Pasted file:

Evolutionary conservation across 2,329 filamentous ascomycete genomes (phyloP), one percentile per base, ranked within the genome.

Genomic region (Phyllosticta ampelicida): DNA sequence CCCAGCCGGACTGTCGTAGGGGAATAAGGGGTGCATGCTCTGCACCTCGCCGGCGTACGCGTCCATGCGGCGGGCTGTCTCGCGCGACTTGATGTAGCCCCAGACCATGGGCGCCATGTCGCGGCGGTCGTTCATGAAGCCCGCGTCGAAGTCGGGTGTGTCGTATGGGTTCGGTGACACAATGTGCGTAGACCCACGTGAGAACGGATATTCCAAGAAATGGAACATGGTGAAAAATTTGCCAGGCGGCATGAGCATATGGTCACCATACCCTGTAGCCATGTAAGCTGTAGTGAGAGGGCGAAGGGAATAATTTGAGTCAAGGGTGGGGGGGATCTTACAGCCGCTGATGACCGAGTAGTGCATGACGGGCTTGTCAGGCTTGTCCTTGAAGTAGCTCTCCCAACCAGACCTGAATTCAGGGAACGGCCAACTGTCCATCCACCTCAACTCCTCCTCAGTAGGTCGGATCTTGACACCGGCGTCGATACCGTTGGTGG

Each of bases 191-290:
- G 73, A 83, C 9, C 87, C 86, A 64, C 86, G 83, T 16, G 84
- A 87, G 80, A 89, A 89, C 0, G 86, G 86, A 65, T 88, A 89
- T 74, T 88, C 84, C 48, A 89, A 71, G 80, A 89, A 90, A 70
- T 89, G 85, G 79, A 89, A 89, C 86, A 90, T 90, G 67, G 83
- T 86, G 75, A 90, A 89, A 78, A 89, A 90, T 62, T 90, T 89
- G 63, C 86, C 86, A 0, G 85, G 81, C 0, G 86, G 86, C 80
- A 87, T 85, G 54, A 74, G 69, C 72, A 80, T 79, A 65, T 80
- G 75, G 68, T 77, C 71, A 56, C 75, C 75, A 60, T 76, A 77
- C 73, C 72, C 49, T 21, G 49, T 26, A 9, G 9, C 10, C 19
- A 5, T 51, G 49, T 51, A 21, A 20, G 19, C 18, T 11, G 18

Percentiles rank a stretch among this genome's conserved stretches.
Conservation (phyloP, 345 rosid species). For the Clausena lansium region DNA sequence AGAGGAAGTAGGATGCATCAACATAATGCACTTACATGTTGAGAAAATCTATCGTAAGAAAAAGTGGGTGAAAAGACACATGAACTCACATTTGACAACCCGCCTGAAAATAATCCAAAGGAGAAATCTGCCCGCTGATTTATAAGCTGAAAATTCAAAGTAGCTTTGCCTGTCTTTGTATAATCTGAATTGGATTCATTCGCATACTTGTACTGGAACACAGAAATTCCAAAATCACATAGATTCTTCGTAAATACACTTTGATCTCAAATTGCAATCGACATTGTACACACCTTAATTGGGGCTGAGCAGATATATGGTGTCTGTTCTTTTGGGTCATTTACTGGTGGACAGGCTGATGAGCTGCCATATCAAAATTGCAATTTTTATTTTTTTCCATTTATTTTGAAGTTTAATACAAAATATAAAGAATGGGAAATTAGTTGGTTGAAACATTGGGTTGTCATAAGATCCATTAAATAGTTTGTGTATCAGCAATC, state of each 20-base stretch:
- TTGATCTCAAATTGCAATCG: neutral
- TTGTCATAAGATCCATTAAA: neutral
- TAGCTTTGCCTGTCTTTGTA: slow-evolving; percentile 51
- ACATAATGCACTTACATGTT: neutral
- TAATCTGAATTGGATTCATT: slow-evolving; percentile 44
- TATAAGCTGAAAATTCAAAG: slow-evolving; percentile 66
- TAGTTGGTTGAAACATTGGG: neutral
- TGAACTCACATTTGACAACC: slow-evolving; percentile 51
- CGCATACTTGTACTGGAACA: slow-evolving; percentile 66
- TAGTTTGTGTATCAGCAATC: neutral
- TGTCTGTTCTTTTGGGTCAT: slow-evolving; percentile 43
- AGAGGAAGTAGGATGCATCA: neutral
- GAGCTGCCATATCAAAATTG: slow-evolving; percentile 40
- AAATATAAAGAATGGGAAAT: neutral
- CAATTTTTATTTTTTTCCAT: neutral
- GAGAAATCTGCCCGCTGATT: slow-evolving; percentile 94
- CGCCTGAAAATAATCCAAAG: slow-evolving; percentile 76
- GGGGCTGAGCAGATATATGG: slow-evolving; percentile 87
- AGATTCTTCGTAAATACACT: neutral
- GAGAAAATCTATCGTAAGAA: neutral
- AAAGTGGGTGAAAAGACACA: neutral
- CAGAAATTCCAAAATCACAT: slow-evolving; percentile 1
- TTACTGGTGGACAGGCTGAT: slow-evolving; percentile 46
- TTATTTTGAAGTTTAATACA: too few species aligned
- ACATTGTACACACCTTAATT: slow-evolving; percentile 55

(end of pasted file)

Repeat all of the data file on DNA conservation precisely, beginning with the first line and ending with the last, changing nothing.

Evolutionary conservation across 2,329 filamentous ascomycete genomes (phyloP), one percentile per base, ranked within the genome.

Genomic region (Phyllosticta ampelicida): DNA sequence CCCAGCCGGACTGTCGTAGGGGAATAAGGGGTGCATGCTCTGCACCTCGCCGGCGTACGCGTCCATGCGGCGGGCTGTCTCGCGCGACTTGATGTAGCCCCAGACCATGGGCGCCATGTCGCGGCGGTCGTTCATGAAGCCCGCGTCGAAGTCGGGTGTGTCGTATGGGTTCGGTGACACAATGTGCGTAGACCCACGTGAGAACGGATATTCCAAGAAATGGAACATGGTGAAAAATTTGCCAGGCGGCATGAGCATATGGTCACCATACCCTGTAGCCATGTAAGCTGTAGTGAGAGGGCGAAGGGAATAATTTGAGTCAAGGGTGGGGGGGATCTTACAGCCGCTGATGACCGAGTAGTGCATGACGGGCTTGTCAGGCTTGTCCTTGAAGTAGCTCTCCCAACCAGACCTGAATTCAGGGAACGGCCAACTGTCCATCCACCTCAACTCCTCCTCAGTAGGTCGGATCTTGACACCGGCGTCGATACCGTTGGTGG

Each of bases 191-290:
- G 73, A 83, C 9, C 87, C 86, A 64, C 86, G 83, T 16, G 84
- A 87, G 80, A 89, A 89, C 0, G 86, G 86, A 65, T 88, A 89
- T 74, T 88, C 84, C 48, A 89, A 71, G 80, A 89, A 90, A 70
- T 89, G 85, G 79, A 89, A 89, C 86, A 90, T 90, G 67, G 83
- T 86, G 75, A 90, A 89, A 78, A 89, A 90, T 62, T 90, T 89
- G 63, C 86, C 86, A 0, G 85, G 81, C 0, G 86, G 86, C 80
- A 87, T 85, G 54, A 74, G 69, C 72, A 80, T 79, A 65, T 80
- G 75, G 68, T 77, C 71, A 56, C 75, C 75, A 60, T 76, A 77
- C 73, C 72, C 49, T 21, G 49, T 26, A 9, G 9, C 10, C 19
- A 5, T 51, G 49, T 51, A 21, A 20, G 19, C 18, T 11, G 18

Percentiles rank a stretch among this genome's conserved stretches.
Conservation (phyloP, 345 rosid species). For the Clausena lansium region DNA sequence AGAGGAAGTAGGATGCATCAACATAATGCACTTACATGTTGAGAAAATCTATCGTAAGAAAAAGTGGGTGAAAAGACACATGAACTCACATTTGACAACCCGCCTGAAAATAATCCAAAGGAGAAATCTGCCCGCTGATTTATAAGCTGAAAATTCAAAGTAGCTTTGCCTGTCTTTGTATAATCTGAATTGGATTCATTCGCATACTTGTACTGGAACACAGAAATTCCAAAATCACATAGATTCTTCGTAAATACACTTTGATCTCAAATTGCAATCGACATTGTACACACCTTAATTGGGGCTGAGCAGATATATGGTGTCTGTTCTTTTGGGTCATTTACTGGTGGACAGGCTGATGAGCTGCCATATCAAAATTGCAATTTTTATTTTTTTCCATTTATTTTGAAGTTTAATACAAAATATAAAGAATGGGAAATTAGTTGGTTGAAACATTGGGTTGTCATAAGATCCATTAAATAGTTTGTGTATCAGCAATC, state of each 20-base stretch:
- TTGATCTCAAATTGCAATCG: neutral
- TTGTCATAAGATCCATTAAA: neutral
- TAGCTTTGCCTGTCTTTGTA: slow-evolving; percentile 51
- ACATAATGCACTTACATGTT: neutral
- TAATCTGAATTGGATTCATT: slow-evolving; percentile 44
- TATAAGCTGAAAATTCAAAG: slow-evolving; percentile 66
- TAGTTGGTTGAAACATTGGG: neutral
- TGAACTCACATTTGACAACC: slow-evolving; percentile 51
- CGCATACTTGTACTGGAACA: slow-evolving; percentile 66
- TAGTTTGTGTATCAGCAATC: neutral
- TGTCTGTTCTTTTGGGTCAT: slow-evolving; percentile 43
- AGAGGAAGTAGGATGCATCA: neutral
- GAGCTGCCATATCAAAATTG: slow-evolving; percentile 40
- AAATATAAAGAATGGGAAAT: neutral
- CAATTTTTATTTTTTTCCAT: neutral
- GAGAAATCTGCCCGCTGATT: slow-evolving; percentile 94
- CGCCTGAAAATAATCCAAAG: slow-evolving; percentile 76
- GGGGCTGAGCAGATATATGG: slow-evolving; percentile 87
- AGATTCTTCGTAAATACACT: neutral
- GAGAAAATCTATCGTAAGAA: neutral
- AAAGTGGGTGAAAAGACACA: neutral
- CAGAAATTCCAAAATCACAT: slow-evolving; percentile 1
- TTACTGGTGGACAGGCTGAT: slow-evolving; percentile 46
- TTATTTTGAAGTTTAATACA: too few species aligned
- ACATTGTACACACCTTAATT: slow-evolving; percentile 55